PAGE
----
Tuesday, 13 September 2016


Oh, how I love milestones. The things that you watch for impatiently with your first, then cynically neglect with your second (because it really doesn't matter WHEN they happen) and finally pray they'll happen sooner than later with your less neurotypical third (or insert appropriate number) child.

It is a truth universally acknowledged amongst the parents of the developmentally challenged that the harder won, the sweeter the victory and one of the things I love best about having so many T21 families on my Facebook feed is you get to hear about so many hard fought battles and hard won milestones.

This week my middlest lost her first tooth - which the tooth fairy kind of forgot to leave money out for overnight because someone may or may not have thrown out the tooth without realising it....(no matter, crisis averted with some quick thinking and a handy diversion).

This week also Jacinta had a milestone of her own. She was invited to her first party!!! It was a gluten-fest, let's be honest, though she didn't have much. It was just so exciting to have a party invitation. She also got tired out faster than the other kids - except one, who cried the whole party through.

It's always lovely when your child receives his or her first party invitation. It's such a lovely validation of their membership in society. With T21 though, there are children whose parents notice they are being excluded and they understandably vent on Facebook. I don't know if it's possible not to let those posts affect your optimism about your child's social prospects. I confess that for all my best intentions about her having as close to a normal life as possible, I have come to realise in life that there are certain things you can't force children to do. One is do a wee. Another is to like somebody.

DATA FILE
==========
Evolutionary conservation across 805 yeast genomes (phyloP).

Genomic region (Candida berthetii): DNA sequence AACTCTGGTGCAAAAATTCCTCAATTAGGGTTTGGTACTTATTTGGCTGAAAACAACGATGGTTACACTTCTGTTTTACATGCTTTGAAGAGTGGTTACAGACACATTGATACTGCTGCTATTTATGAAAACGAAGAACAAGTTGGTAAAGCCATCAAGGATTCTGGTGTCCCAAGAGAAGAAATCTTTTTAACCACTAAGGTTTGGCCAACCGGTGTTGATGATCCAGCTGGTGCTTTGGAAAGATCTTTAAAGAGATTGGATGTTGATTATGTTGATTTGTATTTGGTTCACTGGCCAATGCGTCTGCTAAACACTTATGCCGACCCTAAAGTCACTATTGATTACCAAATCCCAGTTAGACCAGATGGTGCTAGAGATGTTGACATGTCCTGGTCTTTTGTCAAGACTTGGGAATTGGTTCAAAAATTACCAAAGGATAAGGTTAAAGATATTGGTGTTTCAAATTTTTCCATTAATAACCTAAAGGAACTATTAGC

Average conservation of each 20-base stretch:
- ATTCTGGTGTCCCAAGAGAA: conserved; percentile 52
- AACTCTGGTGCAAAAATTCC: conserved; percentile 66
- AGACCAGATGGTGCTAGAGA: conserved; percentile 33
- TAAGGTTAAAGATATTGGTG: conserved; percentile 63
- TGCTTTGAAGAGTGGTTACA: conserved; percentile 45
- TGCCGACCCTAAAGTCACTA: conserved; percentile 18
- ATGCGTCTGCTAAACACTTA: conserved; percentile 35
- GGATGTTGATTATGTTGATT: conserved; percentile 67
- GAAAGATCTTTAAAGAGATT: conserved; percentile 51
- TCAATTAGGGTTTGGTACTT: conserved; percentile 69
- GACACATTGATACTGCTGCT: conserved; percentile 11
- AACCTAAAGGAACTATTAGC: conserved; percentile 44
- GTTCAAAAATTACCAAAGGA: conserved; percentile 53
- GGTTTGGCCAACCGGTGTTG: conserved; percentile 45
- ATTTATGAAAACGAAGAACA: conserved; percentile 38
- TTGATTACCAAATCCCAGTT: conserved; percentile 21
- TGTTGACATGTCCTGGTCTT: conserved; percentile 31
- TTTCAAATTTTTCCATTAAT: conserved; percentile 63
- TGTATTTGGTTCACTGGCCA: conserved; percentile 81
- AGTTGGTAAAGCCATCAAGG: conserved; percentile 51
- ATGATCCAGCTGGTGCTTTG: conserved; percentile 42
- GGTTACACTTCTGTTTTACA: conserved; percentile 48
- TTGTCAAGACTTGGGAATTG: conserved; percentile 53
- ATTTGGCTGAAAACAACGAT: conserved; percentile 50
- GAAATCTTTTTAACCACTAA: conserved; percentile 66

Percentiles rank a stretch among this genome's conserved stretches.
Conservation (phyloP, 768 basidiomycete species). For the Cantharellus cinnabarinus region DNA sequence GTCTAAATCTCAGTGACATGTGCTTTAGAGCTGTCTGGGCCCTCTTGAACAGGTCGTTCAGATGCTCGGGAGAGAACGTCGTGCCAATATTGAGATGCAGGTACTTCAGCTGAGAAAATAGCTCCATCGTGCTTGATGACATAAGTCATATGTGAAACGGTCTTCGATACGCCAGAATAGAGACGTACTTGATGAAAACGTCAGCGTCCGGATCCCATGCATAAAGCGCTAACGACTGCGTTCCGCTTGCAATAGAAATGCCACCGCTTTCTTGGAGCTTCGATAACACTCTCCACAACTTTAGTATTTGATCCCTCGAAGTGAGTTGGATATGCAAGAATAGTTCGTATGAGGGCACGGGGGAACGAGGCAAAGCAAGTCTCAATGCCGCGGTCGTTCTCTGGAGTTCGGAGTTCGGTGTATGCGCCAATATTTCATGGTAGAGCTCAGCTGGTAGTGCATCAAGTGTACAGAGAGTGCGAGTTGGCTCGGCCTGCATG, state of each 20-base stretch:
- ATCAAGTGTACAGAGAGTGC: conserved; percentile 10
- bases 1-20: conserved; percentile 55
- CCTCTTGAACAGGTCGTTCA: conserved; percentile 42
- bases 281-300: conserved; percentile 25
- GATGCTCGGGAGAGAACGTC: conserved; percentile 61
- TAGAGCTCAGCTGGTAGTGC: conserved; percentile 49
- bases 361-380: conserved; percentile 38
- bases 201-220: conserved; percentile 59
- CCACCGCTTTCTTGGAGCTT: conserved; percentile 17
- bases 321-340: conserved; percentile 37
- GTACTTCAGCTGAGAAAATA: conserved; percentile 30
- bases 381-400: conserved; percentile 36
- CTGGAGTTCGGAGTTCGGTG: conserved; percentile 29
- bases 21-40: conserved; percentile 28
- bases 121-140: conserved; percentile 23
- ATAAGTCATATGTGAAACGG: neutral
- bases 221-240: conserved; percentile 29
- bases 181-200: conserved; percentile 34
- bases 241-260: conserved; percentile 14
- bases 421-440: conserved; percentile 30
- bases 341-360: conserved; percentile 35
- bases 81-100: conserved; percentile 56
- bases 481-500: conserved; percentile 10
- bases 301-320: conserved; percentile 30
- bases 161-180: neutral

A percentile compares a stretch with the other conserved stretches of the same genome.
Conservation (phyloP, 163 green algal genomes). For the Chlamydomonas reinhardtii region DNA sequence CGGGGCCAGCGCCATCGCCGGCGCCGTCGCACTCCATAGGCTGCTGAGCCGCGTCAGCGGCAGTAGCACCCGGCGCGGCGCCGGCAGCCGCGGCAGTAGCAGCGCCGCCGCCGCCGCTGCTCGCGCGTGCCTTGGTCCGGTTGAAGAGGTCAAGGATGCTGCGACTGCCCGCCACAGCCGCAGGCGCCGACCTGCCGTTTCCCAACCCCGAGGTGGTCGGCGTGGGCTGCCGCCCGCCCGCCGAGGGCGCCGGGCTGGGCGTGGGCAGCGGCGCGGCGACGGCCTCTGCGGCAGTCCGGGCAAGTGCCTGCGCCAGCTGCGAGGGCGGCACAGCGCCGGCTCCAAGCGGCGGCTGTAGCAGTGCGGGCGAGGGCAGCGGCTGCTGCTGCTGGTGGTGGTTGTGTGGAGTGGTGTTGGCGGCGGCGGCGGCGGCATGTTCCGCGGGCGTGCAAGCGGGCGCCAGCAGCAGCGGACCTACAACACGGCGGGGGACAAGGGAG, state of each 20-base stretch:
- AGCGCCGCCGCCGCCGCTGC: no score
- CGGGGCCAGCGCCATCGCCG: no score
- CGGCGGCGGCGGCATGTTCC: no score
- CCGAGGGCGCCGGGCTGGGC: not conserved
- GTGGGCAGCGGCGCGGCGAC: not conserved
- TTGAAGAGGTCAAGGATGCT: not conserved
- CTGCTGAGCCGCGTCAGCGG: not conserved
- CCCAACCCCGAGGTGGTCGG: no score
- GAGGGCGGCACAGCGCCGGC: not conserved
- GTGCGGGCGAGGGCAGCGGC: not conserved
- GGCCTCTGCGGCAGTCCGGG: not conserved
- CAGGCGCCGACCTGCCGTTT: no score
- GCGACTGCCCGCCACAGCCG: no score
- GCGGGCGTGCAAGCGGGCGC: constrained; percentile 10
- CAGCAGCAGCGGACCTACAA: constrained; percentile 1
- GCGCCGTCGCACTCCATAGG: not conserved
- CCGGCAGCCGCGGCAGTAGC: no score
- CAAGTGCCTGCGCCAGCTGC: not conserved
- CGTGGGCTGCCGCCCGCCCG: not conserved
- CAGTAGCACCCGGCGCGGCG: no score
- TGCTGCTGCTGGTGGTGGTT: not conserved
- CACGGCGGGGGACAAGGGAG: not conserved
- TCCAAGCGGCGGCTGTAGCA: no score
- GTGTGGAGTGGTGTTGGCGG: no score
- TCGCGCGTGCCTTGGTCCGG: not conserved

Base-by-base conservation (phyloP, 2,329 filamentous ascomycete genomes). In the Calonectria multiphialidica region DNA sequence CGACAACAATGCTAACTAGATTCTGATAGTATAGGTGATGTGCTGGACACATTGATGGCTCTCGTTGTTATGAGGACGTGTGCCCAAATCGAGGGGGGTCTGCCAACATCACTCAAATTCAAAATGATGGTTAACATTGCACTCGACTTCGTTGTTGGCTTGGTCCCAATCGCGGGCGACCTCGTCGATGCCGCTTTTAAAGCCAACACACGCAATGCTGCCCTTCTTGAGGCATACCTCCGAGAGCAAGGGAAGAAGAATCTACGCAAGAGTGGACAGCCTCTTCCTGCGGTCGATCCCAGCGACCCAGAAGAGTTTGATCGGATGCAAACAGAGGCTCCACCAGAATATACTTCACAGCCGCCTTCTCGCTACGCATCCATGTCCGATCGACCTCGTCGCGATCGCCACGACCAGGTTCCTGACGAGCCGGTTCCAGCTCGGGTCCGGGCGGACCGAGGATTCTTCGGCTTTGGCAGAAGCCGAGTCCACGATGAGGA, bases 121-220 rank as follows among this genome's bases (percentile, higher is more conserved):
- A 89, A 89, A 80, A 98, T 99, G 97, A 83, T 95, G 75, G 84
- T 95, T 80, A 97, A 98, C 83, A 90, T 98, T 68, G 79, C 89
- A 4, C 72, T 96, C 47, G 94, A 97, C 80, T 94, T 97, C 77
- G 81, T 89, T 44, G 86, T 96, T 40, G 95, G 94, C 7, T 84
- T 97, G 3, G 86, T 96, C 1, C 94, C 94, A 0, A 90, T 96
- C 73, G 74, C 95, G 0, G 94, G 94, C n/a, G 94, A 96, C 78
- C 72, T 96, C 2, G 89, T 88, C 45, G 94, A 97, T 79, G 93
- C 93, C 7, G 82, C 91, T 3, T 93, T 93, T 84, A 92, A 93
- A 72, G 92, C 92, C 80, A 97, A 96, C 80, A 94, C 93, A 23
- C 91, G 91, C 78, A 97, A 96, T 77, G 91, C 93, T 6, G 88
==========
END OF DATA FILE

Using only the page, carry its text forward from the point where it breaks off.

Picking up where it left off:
A child with his own agenda will wee where and when he deems appropriate (for many that will be whatever gets him the usual bribe). A child with or without an agenda will like whomever he chooses for whatever reason he sees fit. We can't make people like our children. The best we can do is try to bring our children up to be likeable people. Thankfully Jacinta seems to have this sorted. Of about 10 children in this particular group, she was one of 4 who made the invitation list.  Yay!

It's hard not to puff your chest out a little bit when your "drain on society" "burden to others" child is welcomed with open arms. It's also hard to think about campaigning for acceptance and inclusion when amongst this group it is simply assumed.  It's hard not to feel vindicated about thinking we're setting the bar too low on that one.

It was hilarious when I looked around towards the end wondering (as I do from time to time) how she appeared in that setting amongst the other children. The most noticeable difference between her and the other children was racial - she and I were the only caucasians in the room. It felt a little racist to be pointing it out later to others - which makes me wonder, is it not ok to point out racial difference but apparently ok to point out chromosomal difference - or is it just rude to point, like my mother always said?

Food for thought - gluten free!

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